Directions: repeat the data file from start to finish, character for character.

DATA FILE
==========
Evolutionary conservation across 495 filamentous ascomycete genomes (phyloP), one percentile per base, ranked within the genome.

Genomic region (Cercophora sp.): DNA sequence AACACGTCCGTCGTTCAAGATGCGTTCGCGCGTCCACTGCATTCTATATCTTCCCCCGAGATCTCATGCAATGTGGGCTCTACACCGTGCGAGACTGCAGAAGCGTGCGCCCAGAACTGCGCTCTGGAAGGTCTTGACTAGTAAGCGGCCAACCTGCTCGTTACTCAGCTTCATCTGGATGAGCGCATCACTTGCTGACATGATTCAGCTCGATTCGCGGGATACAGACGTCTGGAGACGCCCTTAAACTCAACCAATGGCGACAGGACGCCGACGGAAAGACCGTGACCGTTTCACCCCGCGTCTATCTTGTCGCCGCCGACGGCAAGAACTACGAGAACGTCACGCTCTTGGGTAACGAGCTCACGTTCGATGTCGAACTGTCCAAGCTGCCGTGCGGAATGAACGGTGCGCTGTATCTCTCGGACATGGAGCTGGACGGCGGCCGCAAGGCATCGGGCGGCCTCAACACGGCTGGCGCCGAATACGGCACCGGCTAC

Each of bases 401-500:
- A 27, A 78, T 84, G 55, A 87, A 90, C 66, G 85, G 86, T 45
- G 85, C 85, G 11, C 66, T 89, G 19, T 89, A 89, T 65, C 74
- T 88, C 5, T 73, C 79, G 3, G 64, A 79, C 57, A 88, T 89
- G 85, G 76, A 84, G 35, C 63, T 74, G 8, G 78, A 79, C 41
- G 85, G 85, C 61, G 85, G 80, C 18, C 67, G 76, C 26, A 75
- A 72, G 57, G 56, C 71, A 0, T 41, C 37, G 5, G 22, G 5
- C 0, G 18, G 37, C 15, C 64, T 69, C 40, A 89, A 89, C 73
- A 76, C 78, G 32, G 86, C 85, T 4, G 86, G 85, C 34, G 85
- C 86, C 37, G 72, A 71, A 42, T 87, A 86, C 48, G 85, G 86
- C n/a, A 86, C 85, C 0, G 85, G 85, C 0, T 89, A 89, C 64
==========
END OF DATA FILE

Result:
Evolutionary conservation across 495 filamentous ascomycete genomes (phyloP), one percentile per base, ranked within the genome.

Genomic region (Cercophora sp.): DNA sequence AACACGTCCGTCGTTCAAGATGCGTTCGCGCGTCCACTGCATTCTATATCTTCCCCCGAGATCTCATGCAATGTGGGCTCTACACCGTGCGAGACTGCAGAAGCGTGCGCCCAGAACTGCGCTCTGGAAGGTCTTGACTAGTAAGCGGCCAACCTGCTCGTTACTCAGCTTCATCTGGATGAGCGCATCACTTGCTGACATGATTCAGCTCGATTCGCGGGATACAGACGTCTGGAGACGCCCTTAAACTCAACCAATGGCGACAGGACGCCGACGGAAAGACCGTGACCGTTTCACCCCGCGTCTATCTTGTCGCCGCCGACGGCAAGAACTACGAGAACGTCACGCTCTTGGGTAACGAGCTCACGTTCGATGTCGAACTGTCCAAGCTGCCGTGCGGAATGAACGGTGCGCTGTATCTCTCGGACATGGAGCTGGACGGCGGCCGCAAGGCATCGGGCGGCCTCAACACGGCTGGCGCCGAATACGGCACCGGCTAC

Each of bases 401-500:
- A 27, A 78, T 84, G 55, A 87, A 90, C 66, G 85, G 86, T 45
- G 85, C 85, G 11, C 66, T 89, G 19, T 89, A 89, T 65, C 74
- T 88, C 5, T 73, C 79, G 3, G 64, A 79, C 57, A 88, T 89
- G 85, G 76, A 84, G 35, C 63, T 74, G 8, G 78, A 79, C 41
- G 85, G 85, C 61, G 85, G 80, C 18, C 67, G 76, C 26, A 75
- A 72, G 57, G 56, C 71, A 0, T 41, C 37, G 5, G 22, G 5
- C 0, G 18, G 37, C 15, C 64, T 69, C 40, A 89, A 89, C 73
- A 76, C 78, G 32, G 86, C 85, T 4, G 86, G 85, C 34, G 85
- C 86, C 37, G 72, A 71, A 42, T 87, A 86, C 48, G 85, G 86
- C n/a, A 86, C 85, C 0, G 85, G 85, C 0, T 89, A 89, C 64